Archive for the ‘Discovery’ Category

Knowing who has viewed and changed a record is something we’ve long stored in a format unfriendly to human eyes, intended to be available for chain-of-custody auditing.  While we’ll continue to keep our machine-friendly copy as gospel, we’ve built in some new functionality to provide a much friendlier front end for everyday use.

You can now find a what has changed and who has changed it on any given record via the “Views & Edits” tab in Discovery Cloud and Trial Cloud.  Cloud Preservation will offer similar functionality via it’s “Views” tab.

screenshot from Trial Cloud

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Document redaction has come to the iPad, bringing another powerful feature to your mobile toolset.

The functionality mimics that of it’s desktop-browser counterpart and is available to all standard & advanced level users via dropdown while viewing the document:

It’s another great tool in our iPad toolbox!

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The volume of data involved in the e-discovery process is imposing.  Removing exact duplicates prior to review is the most powerful and sensible way to eliminate obviously redundant data.  This reduces not only the overall data volume, but also ensures data only needs to be reviewed once.

In the latest enhancement to the Nextpoint product lineup, including Cloud Preservation, Discovery Cloud, and Trial Cloud, automatic “deduplication” is built in — allowing users to eliminate duplicative data simply and easily via a user friendly interface.  This is a huge efficiency improvement, reducing the time and cost of e-discovery and we are excited to bring this innovation to our customers.

The 2 phased Deduplication process.

1. Preventing duplicate uploads.

As an initial step, uploaded files (zip, pst, loose file, etc) are compared to all previous uploads.  If the upload is an exact duplicate of a previous upload, the application will request confirmation you would like the duplicative files to be loaded.  Frequently, this step alone can prevent large numbers of duplicate documents.

2. Preventing duplicate documents/files, contained in different archives.

Often times the same file (an email, document, etc) has been collected from multiple sources.  When this occurs, the upload will slip by Phase 1 because the container (zip/pst/etc) was physically different than anything previously uploaded.  This is by far the most common cause of duplicate documents.

Individual checks occur on files contained inside of the high-level container to search for an exact match*.  When an exact match is caught, introduction of the duplicative data is prevented, instead linking to the pre-existing copy of the document.  The pre-existing document will now indicate that it was loaded both in Batch 1 and Batch 2.  Additionally fields such as location URI and custodian will be merged.

* Metadata from a load file and/or changes made via the web application after the previous load completed (designating, reviewing, changing shortcuts, etc) will be taken into consideration when making the “exact match” determination.  By default, a file hash is employed to identify candidates for “exact matches” – optionally, this can be expanded to include documents that may have a different file hash but share an Email-Message-ID.

Understanding what has been deduplicated.

The batch details screen (choose “Import/Export” from the menu bar in Discovery Cloud or “More” -> “Imports” in Trial Cloud) has been enhanced to provide information on how much and what has been deduplicated.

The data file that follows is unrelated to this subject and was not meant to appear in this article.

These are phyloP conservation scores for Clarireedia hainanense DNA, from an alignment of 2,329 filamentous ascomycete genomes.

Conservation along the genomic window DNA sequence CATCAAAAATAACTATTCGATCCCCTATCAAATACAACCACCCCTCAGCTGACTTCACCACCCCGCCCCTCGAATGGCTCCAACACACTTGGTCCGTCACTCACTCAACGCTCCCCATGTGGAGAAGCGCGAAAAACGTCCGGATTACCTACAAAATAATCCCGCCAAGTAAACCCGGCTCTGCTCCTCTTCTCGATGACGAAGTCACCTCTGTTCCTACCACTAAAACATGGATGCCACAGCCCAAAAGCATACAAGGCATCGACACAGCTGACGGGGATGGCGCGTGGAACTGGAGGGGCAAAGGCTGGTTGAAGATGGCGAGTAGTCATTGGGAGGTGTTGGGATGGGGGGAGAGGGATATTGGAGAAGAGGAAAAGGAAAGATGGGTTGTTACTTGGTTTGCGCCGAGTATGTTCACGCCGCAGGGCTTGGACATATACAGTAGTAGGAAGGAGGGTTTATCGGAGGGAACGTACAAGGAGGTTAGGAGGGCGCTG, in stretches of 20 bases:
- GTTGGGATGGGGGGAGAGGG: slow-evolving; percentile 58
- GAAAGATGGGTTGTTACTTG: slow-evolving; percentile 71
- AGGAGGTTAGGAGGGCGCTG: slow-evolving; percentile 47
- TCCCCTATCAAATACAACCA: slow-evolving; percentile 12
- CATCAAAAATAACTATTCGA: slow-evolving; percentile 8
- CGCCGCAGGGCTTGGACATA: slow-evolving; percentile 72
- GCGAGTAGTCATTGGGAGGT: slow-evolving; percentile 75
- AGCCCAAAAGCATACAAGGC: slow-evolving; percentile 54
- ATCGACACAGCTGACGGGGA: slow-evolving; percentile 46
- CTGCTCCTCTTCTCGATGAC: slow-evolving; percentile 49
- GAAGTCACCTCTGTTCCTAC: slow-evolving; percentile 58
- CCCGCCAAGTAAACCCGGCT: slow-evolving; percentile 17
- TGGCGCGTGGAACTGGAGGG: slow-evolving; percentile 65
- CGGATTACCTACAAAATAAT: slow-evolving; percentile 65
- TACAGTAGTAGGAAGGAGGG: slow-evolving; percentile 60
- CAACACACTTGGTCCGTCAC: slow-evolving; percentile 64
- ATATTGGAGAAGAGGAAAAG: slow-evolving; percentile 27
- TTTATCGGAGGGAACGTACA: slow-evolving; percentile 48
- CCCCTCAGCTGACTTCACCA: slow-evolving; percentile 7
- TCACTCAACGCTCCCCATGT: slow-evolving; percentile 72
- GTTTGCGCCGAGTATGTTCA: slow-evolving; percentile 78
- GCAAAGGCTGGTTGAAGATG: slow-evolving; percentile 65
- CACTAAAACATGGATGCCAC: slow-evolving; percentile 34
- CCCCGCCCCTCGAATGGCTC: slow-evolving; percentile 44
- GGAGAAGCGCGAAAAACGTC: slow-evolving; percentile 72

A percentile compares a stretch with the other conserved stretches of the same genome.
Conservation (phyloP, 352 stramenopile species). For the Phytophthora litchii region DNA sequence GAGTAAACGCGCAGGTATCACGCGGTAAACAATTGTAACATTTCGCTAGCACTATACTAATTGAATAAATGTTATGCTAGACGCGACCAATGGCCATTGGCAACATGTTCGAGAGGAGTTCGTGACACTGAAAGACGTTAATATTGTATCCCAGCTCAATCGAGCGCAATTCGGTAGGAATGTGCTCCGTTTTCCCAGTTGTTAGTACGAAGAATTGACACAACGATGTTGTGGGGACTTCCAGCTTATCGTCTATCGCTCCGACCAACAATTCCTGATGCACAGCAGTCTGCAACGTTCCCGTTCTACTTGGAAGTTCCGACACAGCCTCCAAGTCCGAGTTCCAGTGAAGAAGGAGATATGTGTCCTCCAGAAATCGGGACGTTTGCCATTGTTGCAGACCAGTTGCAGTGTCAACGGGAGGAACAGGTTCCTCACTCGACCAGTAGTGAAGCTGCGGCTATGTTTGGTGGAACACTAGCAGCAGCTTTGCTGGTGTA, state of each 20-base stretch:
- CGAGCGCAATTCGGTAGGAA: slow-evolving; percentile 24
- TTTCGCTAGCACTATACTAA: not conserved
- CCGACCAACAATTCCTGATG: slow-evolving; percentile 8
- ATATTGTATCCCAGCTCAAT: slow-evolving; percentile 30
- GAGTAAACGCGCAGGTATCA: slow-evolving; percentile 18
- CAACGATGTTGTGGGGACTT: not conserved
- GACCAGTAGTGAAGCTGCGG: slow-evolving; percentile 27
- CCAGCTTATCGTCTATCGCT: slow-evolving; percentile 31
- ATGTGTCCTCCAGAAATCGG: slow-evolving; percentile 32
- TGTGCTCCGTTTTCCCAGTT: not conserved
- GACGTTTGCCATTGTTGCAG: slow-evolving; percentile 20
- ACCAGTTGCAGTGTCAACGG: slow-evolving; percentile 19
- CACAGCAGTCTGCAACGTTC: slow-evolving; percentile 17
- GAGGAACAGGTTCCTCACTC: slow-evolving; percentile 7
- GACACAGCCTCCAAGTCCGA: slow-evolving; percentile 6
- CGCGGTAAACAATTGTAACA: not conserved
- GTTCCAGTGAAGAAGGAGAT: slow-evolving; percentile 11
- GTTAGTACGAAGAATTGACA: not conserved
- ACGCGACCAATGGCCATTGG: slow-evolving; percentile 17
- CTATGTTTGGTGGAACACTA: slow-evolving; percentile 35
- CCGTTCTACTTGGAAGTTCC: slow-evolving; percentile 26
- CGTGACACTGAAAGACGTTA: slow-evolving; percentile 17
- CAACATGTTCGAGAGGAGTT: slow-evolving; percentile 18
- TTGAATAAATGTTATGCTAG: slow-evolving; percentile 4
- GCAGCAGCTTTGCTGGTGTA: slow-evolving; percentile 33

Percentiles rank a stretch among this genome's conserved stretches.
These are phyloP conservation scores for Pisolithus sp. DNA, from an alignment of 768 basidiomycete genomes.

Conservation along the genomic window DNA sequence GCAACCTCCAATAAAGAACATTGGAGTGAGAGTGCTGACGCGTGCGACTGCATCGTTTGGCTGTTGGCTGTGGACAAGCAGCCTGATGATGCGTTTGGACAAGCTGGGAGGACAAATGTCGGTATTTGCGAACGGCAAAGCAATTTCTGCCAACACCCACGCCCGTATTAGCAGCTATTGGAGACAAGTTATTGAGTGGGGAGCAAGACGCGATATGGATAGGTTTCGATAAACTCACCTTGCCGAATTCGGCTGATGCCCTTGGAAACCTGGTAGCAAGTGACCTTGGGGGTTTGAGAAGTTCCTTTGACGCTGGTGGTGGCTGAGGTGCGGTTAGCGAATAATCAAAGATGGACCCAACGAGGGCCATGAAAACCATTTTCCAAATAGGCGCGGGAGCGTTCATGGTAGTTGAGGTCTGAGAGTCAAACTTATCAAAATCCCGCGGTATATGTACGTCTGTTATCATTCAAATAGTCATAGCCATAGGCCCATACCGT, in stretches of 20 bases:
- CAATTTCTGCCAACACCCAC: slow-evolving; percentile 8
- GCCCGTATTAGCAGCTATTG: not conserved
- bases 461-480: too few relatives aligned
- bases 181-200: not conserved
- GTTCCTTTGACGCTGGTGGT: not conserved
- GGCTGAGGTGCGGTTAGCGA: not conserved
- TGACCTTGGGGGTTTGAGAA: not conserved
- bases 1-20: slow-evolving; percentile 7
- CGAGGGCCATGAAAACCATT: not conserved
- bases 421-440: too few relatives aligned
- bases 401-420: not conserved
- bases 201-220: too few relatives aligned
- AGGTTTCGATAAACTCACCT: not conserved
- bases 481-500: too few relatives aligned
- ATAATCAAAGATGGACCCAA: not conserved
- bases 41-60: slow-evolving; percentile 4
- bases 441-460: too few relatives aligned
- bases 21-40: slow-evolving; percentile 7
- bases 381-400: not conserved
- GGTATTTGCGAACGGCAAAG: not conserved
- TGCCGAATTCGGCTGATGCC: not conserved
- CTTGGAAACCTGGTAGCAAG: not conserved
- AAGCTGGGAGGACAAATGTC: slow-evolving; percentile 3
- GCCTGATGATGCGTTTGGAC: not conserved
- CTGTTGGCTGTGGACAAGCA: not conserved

The main section provides verbose lists of Actions, Errors, and Skipped Rows that occurred during processing.  It also provides abbreviated lists of new and duplicate documents encountered during processing, with links to quickly view the full set(s) via our normal search/filter interface.

The Batch Summary section (located in the sidebar) has been enhanced to provide information about the uploaded file, the results and status of processing, links to resulting documents, and the ability to reprocess the originally uploaded file completely.

Handling the duplicates that make it through.

The “same file” can make it into the system through a few different channels.
  1. A user deliberately disabled deduplication during an upload or selected the “reprocess file” option on an entire batch.
  2. The same document was attached to multiple emails.  The meaning of a document can vary wildly based on it’s context, thus we consider an email and it’s attachment(s) as a single unit during the deduplication process.
  3. The “same file” by content hash will be allowed into the system if the associated meta is different.  This could happen due to differences specified in load files, changes made to meta in the system following uploads, etc.
In all of these situations, we display related files in the sidebar (of Discovery Cloud) to allow the human reviewer to determine whether associated meta does or does not warrant further deduplication.

Customization & Disabling Deduplication

Deduplication can be disabled on any individual upload/reprocessing request.  It can be disabled at the instance level via “Settings” => “General Settings” => “Deduplication”.  The settings section also provides the ability to use Email-Message-ID in the “exact match” determination.

When will it be available?

This functionality is available immediately in both Discovery and Trial Clouds.
As always, custom support options are available on request to address unique deduplication needs.  We’re excited for these new improvement and the positive impact they’ll have for our customers going forward.

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You’ve uploaded all of your docs into Discovery Cloud and, after some searching for agreed upon keywords, have broken up the large universe of documents into several smaller sets (“subreviews”), but… these “smaller” sets still number in the high thousands for docs contained!  You need to go further – you need to break these sets again so each of your reviewers has a manageable set of documents that they can reasonably attack.